Just as Anastasia features a journey into the past, the titular character undergoes an emotional journey in song. This is particularly true when she sings “Journey to the Past.” Stone sings the number with conviction, while sounding and looking natural as she emotes through song. In fact, the entire cast possesses expressive and strong voices. A  rich and pleasant-sounding live orchestra accompanies the performers.

The cast members are triple threats. In addition to acting and singing, they execute the varied choreography with flair. The original choreographer was Peggy Hickey. For the touring production, Bill Burns is recreating it. The dances range from jazz age Charlestons to imperial Russian Ballet.

While Anastasia calls to mind Les Miserables, especially through the character of Gleb, there is also a hint of My Fair Lady. Specifically, a pair of conmen, Dmitry and Vlad, audition a number of young women to pretend that they are Anastasia. The conmen hope to win the reward money that her grandmother offers for Anastasia’s return. When Anya appears before them and says that she does not remember her identity or past, Dmitry and Vlad see a perfect opportunity. To prepare Anya to appear before the Dowager Empress as Anastasia, the duo schools her on the proper way to move. When she meets with the Dowager Empress, Stone’s Anya/Anastasia seems more dignified.

As Dmitry, Sam McLellan is conniving, sly, impulsive, and hyper without overdoing it. Certainly, McLellan’s Dmitry is an energetic character, who also imparts charm and sincerity. Dmitry is hardly the most upstanding citizen, yet McLellan makes him likable and easy to root for. And Bryan Seastrom conveys an endearing charm as Vlad, Dmitry’s right-hand man.

Gerri Weagraff, as the Dowager Empress, plays the character at first with a touching grandmother’s affection. Paired with a sweet Taya Diggs as “Little Anastasia,” the opening scenes are heart melting. During these moments, the haunting “Once Upon a December” sounds like a soothing lullaby evoking carefree childhood memories. Later, Weagraff makes the Dowager Empress believably bitter and weary; the number of imposters pretending to be her granddaughter trouble her.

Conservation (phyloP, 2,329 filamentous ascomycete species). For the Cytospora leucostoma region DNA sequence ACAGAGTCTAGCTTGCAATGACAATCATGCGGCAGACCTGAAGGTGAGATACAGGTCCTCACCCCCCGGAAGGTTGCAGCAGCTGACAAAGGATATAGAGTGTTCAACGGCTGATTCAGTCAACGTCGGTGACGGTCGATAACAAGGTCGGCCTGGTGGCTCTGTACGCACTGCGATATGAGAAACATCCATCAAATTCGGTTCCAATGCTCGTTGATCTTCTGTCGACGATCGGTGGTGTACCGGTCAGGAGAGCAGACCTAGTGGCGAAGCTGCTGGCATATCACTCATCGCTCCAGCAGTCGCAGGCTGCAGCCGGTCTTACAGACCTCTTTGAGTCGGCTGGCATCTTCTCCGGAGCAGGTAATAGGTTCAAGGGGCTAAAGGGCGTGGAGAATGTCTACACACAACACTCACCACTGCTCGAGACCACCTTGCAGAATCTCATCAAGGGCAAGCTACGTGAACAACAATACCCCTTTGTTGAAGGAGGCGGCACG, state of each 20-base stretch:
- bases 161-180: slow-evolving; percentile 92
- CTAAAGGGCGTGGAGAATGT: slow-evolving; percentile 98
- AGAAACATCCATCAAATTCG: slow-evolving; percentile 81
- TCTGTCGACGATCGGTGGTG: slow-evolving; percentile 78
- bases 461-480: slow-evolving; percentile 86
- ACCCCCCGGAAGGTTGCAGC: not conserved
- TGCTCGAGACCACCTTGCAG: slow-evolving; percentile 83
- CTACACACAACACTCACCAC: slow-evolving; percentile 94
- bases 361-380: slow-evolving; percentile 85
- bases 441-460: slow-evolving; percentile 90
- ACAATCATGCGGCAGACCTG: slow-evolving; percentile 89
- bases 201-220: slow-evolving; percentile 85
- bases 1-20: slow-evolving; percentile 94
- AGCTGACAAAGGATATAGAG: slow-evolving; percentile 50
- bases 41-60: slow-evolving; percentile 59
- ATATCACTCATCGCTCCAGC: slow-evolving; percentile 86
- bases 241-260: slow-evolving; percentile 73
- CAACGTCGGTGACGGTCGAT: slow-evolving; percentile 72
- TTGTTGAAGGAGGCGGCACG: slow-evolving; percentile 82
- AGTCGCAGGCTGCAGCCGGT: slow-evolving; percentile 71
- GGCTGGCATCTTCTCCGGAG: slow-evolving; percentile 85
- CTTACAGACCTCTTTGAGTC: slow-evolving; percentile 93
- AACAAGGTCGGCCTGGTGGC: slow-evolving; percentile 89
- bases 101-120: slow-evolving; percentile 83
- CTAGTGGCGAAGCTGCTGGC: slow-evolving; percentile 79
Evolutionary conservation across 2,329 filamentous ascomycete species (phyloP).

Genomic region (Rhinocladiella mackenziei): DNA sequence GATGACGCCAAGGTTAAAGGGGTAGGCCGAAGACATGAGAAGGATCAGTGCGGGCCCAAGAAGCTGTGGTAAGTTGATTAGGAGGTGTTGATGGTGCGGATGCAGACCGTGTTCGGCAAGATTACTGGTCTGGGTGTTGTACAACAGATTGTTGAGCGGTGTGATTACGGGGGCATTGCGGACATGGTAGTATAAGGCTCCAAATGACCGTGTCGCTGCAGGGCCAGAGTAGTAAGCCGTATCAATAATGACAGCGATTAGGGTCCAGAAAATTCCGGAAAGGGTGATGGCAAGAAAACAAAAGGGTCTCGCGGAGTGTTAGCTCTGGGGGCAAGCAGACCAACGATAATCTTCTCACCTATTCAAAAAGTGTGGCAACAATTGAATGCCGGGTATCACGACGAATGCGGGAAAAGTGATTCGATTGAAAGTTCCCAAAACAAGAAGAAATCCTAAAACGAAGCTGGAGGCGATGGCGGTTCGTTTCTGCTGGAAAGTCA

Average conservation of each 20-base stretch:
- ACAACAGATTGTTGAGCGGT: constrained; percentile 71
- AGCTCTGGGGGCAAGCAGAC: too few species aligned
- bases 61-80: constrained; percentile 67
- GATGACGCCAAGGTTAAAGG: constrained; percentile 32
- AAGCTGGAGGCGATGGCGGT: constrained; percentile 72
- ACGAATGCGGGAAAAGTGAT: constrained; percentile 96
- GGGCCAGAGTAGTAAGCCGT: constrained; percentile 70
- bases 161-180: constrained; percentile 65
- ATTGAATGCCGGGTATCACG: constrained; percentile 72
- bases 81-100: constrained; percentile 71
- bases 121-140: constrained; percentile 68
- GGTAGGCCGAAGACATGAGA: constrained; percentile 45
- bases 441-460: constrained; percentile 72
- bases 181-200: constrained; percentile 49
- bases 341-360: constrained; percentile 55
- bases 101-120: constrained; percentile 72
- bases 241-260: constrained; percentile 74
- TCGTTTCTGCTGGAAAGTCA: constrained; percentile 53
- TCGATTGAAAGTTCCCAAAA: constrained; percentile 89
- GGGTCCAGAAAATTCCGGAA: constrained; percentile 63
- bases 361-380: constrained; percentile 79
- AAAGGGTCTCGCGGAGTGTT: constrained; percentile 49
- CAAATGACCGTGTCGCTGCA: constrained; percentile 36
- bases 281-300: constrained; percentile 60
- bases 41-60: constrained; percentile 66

Countess Lilly (an animated Madeline Raube) is part of a subplot that saps the dramatic momentum a bit from McNally’s otherwise moving and humorous book.

Scenic designer Alexander Dodge’s detailed sets are opulent and majestic, befitting royalty. The varied sets seamlessly move on and off the stage.

Linda Cho’s diverse costumes convey the characters’ station in life. And Donald Holder’s mood-enhancing lighting illuminates the actors helps reinforce the rapid movement between settings.

Director Sarah Hartmann, re-creating Darko Tresnjak’s original direction, pays attention to detail.

Projection designer Rhyne and set designer Dodge had wanted to “blur the line between what is a physical piece of scenery and what is a video projection,” Rhyne wrote in a souvenir program. Further, the duo set out to “really create an integrated design where video and scenery go hand in hand.”

They have created an authentic-looking world, and draw us into it. For example, a striking palace appears, seemingly out of thin air. Also, gun-toting, flag-waving soldiers appear silhouetted against falling snow and raging fire. It resembles a real war zone. That can be particularly painful to see today, with a real war playing out between Russia and Ukraine.

Indeed, Anastasia can resonate painfully but truthfully today. Specifically, immigrants deported when their children were babies may leave their offspring without much knowledge of their past. And so, naturally, these offspring may seek to journey to their pasts — like Anya.

The non-equity national touring production of Anastasia runs through Sunday, March 27, at the Adrienne Arsht Center for the Performing Arts of Miami-Dade County, 1300 Biscayne Blvd. in downtown Miami. Showtimes are 8 p.m. Thursday through Saturday, 2 p.m. Saturday, as well as 1 and 7 p.m. Sunday. For tickets, go to For information about future touring stops, go to